there are other fuels constituting about 11% of Cameroon’s electricity.

 

 Renewable
Energy Volume 76, April
2015, Pages 560-565

RECOMMENDATIONS OF

SUSTAINABLE ENERGY STRATEGY

                         
I.           
IN CAMEROON

        In
Cameroon, there is a great potential of energy sources such as solar power,
biomass, crude oil and rivers. Hydropower has been the main source of energy
for a long time and still, then, its efficiency rate is below 55% and the
maintenance is

very low.
In other to reduce the gap between energy demand and supply
Cameroon needs to further exploit its renewable sources (solar power, wind
energy, biomass, geothermal) by enforcing the country’s energy policy. If
Cameroon strengthens its renewable energy policy, it can boost private and
foreign investment to help for the development of those resources. Though
Cameroon shows high potentials of different renewable sources, solar power may
be the best option since the temperature is quite high there and solar power is
can be a long-term investment yielding a high profit. for these to be possible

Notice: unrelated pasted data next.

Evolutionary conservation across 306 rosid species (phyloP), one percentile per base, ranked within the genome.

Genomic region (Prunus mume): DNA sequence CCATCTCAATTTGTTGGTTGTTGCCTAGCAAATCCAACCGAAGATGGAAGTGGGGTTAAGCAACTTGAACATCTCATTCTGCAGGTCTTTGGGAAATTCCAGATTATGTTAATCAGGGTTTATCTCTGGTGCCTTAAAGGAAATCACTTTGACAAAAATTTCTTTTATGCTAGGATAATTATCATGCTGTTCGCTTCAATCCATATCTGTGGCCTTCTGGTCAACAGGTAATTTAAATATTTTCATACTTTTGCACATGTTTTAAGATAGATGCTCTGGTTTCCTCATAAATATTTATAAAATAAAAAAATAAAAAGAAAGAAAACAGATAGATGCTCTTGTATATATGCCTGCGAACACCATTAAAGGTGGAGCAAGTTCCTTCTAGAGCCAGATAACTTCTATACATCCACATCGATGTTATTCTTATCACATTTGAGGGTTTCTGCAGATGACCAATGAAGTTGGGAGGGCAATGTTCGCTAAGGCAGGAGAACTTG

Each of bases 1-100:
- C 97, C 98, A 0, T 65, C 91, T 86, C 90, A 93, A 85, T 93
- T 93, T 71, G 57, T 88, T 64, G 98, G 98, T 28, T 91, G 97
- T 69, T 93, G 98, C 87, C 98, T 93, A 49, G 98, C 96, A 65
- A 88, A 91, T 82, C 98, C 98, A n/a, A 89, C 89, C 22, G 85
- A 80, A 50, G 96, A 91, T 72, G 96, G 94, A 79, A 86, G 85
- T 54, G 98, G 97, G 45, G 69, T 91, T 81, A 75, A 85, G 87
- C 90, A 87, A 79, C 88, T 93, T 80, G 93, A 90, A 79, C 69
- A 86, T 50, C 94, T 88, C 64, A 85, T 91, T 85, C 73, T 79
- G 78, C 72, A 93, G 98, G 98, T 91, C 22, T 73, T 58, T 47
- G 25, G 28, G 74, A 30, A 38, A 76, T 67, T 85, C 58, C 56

the government needs to take the necessary measures and sensitize the
population.

 

 

                   
II.           
IN UNITED KINGDOM

                            The United
Kingdom(UK) needs to increase the use of renewable energy to provide
electricity, heat and transportation. By doing so, the UK will reduce their
carbon dioxide emission, tackle climate change, reduce overall use of fossil
fuels and decrease reliance on importation of energy making them have some
security on the energy supply. Onshore and offshore wind energy can help the UK
fulfil about two third of the country’s electricity required, hydroelectric
power and bioenergy can also be of great help. Biomass, heat pumps and solar
energy can provide heat.